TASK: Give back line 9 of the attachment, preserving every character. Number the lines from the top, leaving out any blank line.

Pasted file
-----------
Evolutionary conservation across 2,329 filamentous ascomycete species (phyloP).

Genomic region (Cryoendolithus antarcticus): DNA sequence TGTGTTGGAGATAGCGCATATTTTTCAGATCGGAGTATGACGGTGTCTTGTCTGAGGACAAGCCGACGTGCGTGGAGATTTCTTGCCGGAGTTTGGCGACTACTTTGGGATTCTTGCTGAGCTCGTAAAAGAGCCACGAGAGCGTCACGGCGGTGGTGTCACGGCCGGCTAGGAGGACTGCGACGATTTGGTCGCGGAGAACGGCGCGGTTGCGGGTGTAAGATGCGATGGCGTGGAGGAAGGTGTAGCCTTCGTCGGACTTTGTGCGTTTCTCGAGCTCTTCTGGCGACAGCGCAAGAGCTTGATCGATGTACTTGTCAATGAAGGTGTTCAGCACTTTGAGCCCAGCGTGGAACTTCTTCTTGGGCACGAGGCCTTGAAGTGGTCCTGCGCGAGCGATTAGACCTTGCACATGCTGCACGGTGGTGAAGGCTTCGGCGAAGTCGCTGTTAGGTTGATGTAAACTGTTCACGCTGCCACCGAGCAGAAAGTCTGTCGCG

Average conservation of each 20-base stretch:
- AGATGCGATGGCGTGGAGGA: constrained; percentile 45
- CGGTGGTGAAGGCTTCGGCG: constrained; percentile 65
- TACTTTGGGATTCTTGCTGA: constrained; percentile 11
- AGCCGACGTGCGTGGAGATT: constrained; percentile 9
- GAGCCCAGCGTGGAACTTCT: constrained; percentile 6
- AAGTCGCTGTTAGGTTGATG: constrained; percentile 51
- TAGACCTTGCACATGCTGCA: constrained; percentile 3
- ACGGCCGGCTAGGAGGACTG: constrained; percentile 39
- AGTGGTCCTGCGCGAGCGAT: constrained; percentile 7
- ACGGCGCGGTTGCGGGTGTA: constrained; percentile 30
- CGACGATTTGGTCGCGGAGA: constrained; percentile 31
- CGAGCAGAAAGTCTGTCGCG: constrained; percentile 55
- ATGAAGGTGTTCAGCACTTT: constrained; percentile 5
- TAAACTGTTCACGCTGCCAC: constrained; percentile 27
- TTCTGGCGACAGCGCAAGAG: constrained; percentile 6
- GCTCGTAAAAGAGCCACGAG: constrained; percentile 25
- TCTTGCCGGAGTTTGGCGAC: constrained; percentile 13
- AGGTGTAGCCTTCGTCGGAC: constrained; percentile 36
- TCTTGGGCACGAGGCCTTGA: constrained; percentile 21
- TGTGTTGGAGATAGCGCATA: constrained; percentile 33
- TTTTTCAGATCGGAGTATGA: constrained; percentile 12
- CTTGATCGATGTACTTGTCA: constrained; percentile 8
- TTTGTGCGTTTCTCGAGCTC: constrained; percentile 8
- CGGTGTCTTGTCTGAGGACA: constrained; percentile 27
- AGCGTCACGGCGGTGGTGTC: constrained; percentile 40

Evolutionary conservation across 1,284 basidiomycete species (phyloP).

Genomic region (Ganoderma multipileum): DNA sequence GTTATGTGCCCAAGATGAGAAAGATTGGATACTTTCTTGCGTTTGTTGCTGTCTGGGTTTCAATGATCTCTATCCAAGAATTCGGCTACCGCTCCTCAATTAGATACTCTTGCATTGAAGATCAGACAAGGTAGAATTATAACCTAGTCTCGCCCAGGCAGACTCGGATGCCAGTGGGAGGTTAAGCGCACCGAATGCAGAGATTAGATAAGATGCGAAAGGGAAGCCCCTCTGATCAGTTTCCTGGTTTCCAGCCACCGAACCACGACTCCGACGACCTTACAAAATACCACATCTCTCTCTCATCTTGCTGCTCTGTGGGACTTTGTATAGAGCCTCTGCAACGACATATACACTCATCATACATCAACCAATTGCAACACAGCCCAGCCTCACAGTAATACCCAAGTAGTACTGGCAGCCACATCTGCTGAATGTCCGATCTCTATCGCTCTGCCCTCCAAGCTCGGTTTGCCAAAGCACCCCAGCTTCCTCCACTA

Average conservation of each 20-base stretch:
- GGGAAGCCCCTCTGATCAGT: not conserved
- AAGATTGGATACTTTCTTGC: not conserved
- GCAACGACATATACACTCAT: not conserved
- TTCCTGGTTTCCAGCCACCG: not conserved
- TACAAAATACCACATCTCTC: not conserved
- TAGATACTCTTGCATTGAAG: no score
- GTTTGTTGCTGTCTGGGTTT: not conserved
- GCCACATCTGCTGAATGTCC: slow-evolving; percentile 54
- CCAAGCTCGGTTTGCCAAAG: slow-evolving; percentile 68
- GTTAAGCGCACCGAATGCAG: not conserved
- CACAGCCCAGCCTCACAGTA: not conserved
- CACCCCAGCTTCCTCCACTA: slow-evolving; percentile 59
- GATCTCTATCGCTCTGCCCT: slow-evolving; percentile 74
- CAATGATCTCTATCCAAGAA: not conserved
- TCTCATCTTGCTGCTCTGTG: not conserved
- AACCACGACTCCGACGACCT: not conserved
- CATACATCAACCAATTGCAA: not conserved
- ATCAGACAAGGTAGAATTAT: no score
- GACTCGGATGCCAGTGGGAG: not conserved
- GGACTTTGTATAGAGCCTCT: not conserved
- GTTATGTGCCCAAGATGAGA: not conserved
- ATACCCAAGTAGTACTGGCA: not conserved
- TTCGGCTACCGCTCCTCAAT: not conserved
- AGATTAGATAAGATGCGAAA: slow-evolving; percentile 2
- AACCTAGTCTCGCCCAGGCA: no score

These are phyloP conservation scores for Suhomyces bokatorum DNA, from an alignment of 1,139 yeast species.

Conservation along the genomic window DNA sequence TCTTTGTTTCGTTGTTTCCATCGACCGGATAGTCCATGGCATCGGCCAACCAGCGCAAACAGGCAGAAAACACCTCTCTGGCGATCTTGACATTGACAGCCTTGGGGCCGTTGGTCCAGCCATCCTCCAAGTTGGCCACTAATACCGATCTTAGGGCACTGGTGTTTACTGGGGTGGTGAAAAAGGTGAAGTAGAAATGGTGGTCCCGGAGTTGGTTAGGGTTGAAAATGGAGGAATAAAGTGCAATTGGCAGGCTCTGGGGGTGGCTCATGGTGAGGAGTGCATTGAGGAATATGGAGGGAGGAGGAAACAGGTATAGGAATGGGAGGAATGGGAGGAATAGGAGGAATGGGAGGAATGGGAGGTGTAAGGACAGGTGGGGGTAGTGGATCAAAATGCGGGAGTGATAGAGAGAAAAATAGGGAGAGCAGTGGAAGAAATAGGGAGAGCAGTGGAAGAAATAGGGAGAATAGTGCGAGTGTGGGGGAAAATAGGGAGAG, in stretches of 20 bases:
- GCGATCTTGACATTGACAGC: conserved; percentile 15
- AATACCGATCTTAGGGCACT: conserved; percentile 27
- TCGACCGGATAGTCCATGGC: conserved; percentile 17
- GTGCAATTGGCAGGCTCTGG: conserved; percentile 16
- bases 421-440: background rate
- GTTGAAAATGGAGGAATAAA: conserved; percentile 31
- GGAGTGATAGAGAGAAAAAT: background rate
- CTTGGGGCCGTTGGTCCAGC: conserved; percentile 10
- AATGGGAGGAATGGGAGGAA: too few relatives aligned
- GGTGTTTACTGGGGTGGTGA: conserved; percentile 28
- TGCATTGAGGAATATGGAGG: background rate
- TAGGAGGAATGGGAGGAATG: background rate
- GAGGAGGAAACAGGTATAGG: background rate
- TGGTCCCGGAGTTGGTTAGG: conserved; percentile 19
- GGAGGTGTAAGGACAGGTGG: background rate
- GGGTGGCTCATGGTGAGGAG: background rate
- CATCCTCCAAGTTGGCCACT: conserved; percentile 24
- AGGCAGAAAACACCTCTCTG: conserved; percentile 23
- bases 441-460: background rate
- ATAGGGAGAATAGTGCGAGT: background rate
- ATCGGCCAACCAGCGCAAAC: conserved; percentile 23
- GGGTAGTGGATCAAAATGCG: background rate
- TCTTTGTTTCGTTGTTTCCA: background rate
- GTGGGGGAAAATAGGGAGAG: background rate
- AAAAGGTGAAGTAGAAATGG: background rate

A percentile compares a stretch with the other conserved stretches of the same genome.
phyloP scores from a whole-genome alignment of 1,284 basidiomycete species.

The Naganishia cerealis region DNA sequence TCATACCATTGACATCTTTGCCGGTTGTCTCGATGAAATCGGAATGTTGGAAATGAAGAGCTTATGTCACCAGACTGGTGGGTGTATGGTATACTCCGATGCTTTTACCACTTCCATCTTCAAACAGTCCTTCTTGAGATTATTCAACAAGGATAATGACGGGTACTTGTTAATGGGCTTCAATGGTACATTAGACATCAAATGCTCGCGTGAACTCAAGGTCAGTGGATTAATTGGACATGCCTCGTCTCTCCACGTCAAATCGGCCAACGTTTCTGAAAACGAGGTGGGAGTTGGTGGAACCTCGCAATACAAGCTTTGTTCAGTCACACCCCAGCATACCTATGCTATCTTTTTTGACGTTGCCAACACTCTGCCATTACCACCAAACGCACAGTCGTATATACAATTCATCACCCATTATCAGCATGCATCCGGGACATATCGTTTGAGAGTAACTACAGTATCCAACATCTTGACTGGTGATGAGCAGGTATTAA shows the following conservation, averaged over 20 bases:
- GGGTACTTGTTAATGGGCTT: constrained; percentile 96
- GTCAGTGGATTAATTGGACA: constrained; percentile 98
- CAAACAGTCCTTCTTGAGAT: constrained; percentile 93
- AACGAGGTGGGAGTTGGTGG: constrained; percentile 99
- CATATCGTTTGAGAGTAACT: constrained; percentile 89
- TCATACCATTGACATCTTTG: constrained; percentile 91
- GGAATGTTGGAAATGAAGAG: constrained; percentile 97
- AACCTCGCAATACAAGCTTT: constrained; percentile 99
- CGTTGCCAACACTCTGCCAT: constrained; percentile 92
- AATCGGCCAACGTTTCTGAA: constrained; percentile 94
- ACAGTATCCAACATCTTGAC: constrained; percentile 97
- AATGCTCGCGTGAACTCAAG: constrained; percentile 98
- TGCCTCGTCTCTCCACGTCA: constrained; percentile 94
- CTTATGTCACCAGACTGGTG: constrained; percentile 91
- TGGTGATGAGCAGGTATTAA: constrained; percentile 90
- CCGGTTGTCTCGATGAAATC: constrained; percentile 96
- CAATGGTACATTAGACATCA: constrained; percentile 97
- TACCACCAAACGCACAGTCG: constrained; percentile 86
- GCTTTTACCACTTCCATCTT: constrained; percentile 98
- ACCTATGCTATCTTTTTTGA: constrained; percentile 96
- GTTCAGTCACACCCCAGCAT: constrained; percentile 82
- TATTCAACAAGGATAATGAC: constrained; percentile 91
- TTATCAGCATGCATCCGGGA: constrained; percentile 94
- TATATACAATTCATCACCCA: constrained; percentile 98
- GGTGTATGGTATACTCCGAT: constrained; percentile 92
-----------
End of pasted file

- AAGTCGCTGTTAGGTTGATG: constrained; percentile 51